Ski touring, the idea is to take as little as possible – after all, it’s you that has to carry it. On the tour from Alagna to Zinal at the end of last month (see previous posts), three of us – including me – had reasonable well laden rucksacks: one of my companions even carried a pair of jeans and a shirt for five days. The guides, despite carrying extra rope and all sorts of bits and pieces of climbing hardware, travelled the lightest of all of us.

Touring backpacks large and small

Here are the items I took – right down to the smallest things. For ease of reading I’ll group some items together, but they’re in no particular order:

Mountain Hardwear Dihedral rucksack, about 45 litres, with ski and ice axe straps and water bottle pockets/straps on the outside

50cm Black Diamond ice axe; Black Diamond crampons; Eurohike mummy silk liner (210x75cm); Black Diamond carabiner, Black Diamond harness (not the cheapest one, with a fleece-lined waistband)

Patagonia down jacket; Colltext skins, cut to size at Follomi Sports in Sion; Arva two-piece shovel in metal

Sinner goggles; Bolle sunglasses; mittens; fleece gloves; ski crampons (Haarscheisen in German or Swiss-German)

Kompardell retractable ski poles with large baskets and extra-long handles; Arva Evolution trasceiver; Black Diamond 190cm tour probe

Mammut sunhat; Scarpa touring boots with Dynafit holes; Rossignol B2 skis with Dynafit bindings

Patagonia shell jacket; Icebreaker merino base layer with rollneck and zip; very lightweight Calida merino base layer; Icebreaker summer half-sleeved v-neck base layer

Fleece gilet; lightweight woolly hat; headband with fleece lining; cotton long-sleeved roundneck top; neck thing (called a snood by some, I think)

Tea bags; toothbrush; toothpaste; miniature bottle of scent; tiny bar of soap; deodorant; Swiss Army knife; Petzl headtorch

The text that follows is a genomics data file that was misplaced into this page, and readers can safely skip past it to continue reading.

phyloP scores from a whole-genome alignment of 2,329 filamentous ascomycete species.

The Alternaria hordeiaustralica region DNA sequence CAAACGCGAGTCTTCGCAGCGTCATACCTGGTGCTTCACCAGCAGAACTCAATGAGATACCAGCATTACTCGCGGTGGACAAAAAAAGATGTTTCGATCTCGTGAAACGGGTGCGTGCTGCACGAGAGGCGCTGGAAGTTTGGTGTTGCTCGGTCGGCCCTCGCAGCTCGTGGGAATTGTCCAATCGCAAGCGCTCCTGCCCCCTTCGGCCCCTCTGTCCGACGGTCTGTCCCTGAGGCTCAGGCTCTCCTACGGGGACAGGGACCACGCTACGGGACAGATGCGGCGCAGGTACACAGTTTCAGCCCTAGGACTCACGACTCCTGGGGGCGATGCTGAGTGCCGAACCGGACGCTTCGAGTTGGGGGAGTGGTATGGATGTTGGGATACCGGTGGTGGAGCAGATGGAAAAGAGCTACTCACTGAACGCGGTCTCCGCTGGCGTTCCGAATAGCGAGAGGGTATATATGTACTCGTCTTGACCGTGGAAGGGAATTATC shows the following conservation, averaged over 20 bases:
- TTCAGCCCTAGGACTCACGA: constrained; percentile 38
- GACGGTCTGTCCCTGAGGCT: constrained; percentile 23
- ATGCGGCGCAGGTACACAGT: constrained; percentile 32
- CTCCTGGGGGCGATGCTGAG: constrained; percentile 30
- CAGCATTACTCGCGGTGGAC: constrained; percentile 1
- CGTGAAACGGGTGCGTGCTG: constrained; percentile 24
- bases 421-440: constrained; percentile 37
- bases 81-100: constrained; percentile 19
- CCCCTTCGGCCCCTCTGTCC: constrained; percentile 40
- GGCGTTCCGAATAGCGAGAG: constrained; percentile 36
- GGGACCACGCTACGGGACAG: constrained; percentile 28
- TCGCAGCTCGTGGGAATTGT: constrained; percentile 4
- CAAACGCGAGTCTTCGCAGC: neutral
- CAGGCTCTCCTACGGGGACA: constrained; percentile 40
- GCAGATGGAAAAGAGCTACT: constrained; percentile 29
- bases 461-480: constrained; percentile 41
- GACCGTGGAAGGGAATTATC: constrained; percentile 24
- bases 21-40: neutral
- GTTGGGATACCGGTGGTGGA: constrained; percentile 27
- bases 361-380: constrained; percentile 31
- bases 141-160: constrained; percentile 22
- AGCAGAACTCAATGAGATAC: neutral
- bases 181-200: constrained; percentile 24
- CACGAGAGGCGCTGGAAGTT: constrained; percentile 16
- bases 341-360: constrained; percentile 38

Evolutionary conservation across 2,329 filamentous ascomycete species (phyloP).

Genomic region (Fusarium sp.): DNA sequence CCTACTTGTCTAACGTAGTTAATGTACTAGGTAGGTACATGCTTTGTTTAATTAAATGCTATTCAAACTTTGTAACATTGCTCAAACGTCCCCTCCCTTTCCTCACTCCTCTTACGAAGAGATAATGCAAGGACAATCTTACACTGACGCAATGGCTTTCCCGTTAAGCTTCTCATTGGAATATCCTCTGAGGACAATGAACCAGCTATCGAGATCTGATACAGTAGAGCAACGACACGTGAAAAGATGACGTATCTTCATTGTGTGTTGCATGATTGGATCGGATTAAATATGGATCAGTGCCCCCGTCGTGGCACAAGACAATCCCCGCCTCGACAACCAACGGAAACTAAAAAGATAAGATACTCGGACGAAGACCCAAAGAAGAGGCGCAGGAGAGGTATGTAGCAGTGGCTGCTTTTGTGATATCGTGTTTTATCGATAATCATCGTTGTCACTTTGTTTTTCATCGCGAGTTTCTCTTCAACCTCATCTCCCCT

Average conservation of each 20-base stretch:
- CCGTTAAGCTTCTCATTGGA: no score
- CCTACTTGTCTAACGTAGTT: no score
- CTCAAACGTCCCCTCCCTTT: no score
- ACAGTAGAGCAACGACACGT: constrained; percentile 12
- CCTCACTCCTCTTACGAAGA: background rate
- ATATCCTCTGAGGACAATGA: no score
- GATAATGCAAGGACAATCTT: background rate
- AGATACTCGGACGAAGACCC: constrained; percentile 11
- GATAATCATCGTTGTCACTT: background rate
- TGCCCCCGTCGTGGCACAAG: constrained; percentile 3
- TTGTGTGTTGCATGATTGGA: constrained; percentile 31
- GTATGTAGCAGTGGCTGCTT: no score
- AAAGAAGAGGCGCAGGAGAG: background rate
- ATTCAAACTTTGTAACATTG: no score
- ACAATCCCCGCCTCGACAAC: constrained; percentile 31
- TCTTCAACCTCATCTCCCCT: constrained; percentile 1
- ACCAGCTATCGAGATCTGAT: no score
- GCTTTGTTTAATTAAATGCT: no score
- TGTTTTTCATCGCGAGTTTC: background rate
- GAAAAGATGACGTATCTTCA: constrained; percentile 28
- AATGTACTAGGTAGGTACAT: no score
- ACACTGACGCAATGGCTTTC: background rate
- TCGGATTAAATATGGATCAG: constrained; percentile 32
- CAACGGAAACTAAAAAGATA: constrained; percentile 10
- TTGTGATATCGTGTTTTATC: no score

Phone charger; camera charger; two water bottles, each 75cl; lightweight Calida long johns; five pairs of knickers; lightweight ski trousers

Mobile phone; two pairs of ski socks; eight muesli bars; a pack of strawberry shoelaces; two packs of Ricola cough sweets

Cotton edelweiss scarf; three packs tissues; notebook; pen; book (Annapurna by Maurice Herzog); earplugs; lots of Compeed

Eight spare batteries; lightweight fleece top; lightweight tracksuit bottoms; pair of very lightweight Argentine Alpargata shoes (to wear en route to and from the start and finish of the tour)

That – I think – is it. The optional kit that proved most essential, which I would never leave behind, were Compeed (used by the others more than me), extra ski socks (I wished I had taken three pairs), the down jacket (for going out to the loo in the night as well as for wearing in the hut and under my shell jacket sometimes) and the fleece gilet (for climbing, worn over one base layer).

The kit I did not use was: spare batteries (for headtorch and transceiver: I would take fewer next time); lightweight fleece (not needed now I have a down jacket) and my book (these huts had plenty of reading material – but not all do). Bulkiest in comparison to usefulness was my camera charger – a horrible weight of wires. I didn’t use the tea bags, but I have done on previous trips – it’s far cheaper to buy hot water in huts than tea. I didn’t use the goggles, but we were lucky with the weather. I could have managed without an extra cotton top to wear in bed, and my tracksuit bottoms weren’t essential. But in the end I did use most of this kit.

Next time, extras I will bring are salami sausage and hard cheese – great to eat and to hand round when you stop for a breather – although I was surprised to find that my strawberry shoelaces (some sort of Haribo concoction) were a hit, too.

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Filed under Food and drink, Gear, Italy, Off-piste, Ski touring, Switzerland

5/4/11 – From Alagna to Zinal, on film

Mike Crompton from Zuba Ski, whose excellent company organised last week’s tour from Alagna to Zinal, made this short film. I think it shows even better than words the wonderful time we had – and I hope it will encourage others to have a go at this fantastic sport.

Mike Crompton, movie-maker as well as ski tour operator

http://www.zubaski.com/news/2011/04/05/zuba-ski-tour—alagna-to-zinal.html

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Filed under Italy, Link to film, Off-piste, Ski touring, Switzerland